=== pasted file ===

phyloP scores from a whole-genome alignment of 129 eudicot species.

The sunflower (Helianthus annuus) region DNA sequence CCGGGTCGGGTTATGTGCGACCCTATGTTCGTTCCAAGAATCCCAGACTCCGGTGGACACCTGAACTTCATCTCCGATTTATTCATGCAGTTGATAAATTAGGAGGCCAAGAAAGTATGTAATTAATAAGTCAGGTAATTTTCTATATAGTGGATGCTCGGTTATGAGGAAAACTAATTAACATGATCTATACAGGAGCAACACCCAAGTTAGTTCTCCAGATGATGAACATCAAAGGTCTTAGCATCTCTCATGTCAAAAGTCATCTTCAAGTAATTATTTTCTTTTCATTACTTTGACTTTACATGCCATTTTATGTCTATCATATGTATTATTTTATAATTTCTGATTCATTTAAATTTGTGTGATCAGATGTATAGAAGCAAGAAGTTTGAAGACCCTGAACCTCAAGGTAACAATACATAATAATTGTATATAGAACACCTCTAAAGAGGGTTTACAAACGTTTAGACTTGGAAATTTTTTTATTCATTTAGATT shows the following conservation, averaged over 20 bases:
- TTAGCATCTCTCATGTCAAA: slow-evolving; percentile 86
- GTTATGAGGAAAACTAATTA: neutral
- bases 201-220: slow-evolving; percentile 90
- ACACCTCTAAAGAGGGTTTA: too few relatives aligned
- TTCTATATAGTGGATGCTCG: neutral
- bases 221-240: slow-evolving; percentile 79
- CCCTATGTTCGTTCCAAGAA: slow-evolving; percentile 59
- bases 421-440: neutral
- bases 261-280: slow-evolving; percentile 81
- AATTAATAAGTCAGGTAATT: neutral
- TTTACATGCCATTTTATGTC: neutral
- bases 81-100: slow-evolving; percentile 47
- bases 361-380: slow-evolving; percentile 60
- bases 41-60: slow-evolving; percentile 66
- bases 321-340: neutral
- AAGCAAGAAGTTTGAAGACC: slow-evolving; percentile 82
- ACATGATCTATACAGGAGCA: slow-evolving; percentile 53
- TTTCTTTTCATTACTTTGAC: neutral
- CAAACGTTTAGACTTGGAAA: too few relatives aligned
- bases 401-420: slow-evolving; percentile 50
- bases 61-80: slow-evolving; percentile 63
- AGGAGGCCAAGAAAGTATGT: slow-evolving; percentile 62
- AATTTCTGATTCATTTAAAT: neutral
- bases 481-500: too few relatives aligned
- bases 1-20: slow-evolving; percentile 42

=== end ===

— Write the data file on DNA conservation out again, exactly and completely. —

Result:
phyloP scores from a whole-genome alignment of 129 eudicot species.

The sunflower (Helianthus annuus) region DNA sequence CCGGGTCGGGTTATGTGCGACCCTATGTTCGTTCCAAGAATCCCAGACTCCGGTGGACACCTGAACTTCATCTCCGATTTATTCATGCAGTTGATAAATTAGGAGGCCAAGAAAGTATGTAATTAATAAGTCAGGTAATTTTCTATATAGTGGATGCTCGGTTATGAGGAAAACTAATTAACATGATCTATACAGGAGCAACACCCAAGTTAGTTCTCCAGATGATGAACATCAAAGGTCTTAGCATCTCTCATGTCAAAAGTCATCTTCAAGTAATTATTTTCTTTTCATTACTTTGACTTTACATGCCATTTTATGTCTATCATATGTATTATTTTATAATTTCTGATTCATTTAAATTTGTGTGATCAGATGTATAGAAGCAAGAAGTTTGAAGACCCTGAACCTCAAGGTAACAATACATAATAATTGTATATAGAACACCTCTAAAGAGGGTTTACAAACGTTTAGACTTGGAAATTTTTTTATTCATTTAGATT shows the following conservation, averaged over 20 bases:
- TTAGCATCTCTCATGTCAAA: slow-evolving; percentile 86
- GTTATGAGGAAAACTAATTA: neutral
- bases 201-220: slow-evolving; percentile 90
- ACACCTCTAAAGAGGGTTTA: too few relatives aligned
- TTCTATATAGTGGATGCTCG: neutral
- bases 221-240: slow-evolving; percentile 79
- CCCTATGTTCGTTCCAAGAA: slow-evolving; percentile 59
- bases 421-440: neutral
- bases 261-280: slow-evolving; percentile 81
- AATTAATAAGTCAGGTAATT: neutral
- TTTACATGCCATTTTATGTC: neutral
- bases 81-100: slow-evolving; percentile 47
- bases 361-380: slow-evolving; percentile 60
- bases 41-60: slow-evolving; percentile 66
- bases 321-340: neutral
- AAGCAAGAAGTTTGAAGACC: slow-evolving; percentile 82
- ACATGATCTATACAGGAGCA: slow-evolving; percentile 53
- TTTCTTTTCATTACTTTGAC: neutral
- CAAACGTTTAGACTTGGAAA: too few relatives aligned
- bases 401-420: slow-evolving; percentile 50
- bases 61-80: slow-evolving; percentile 63
- AGGAGGCCAAGAAAGTATGT: slow-evolving; percentile 62
- AATTTCTGATTCATTTAAAT: neutral
- bases 481-500: too few relatives aligned
- bases 1-20: slow-evolving; percentile 42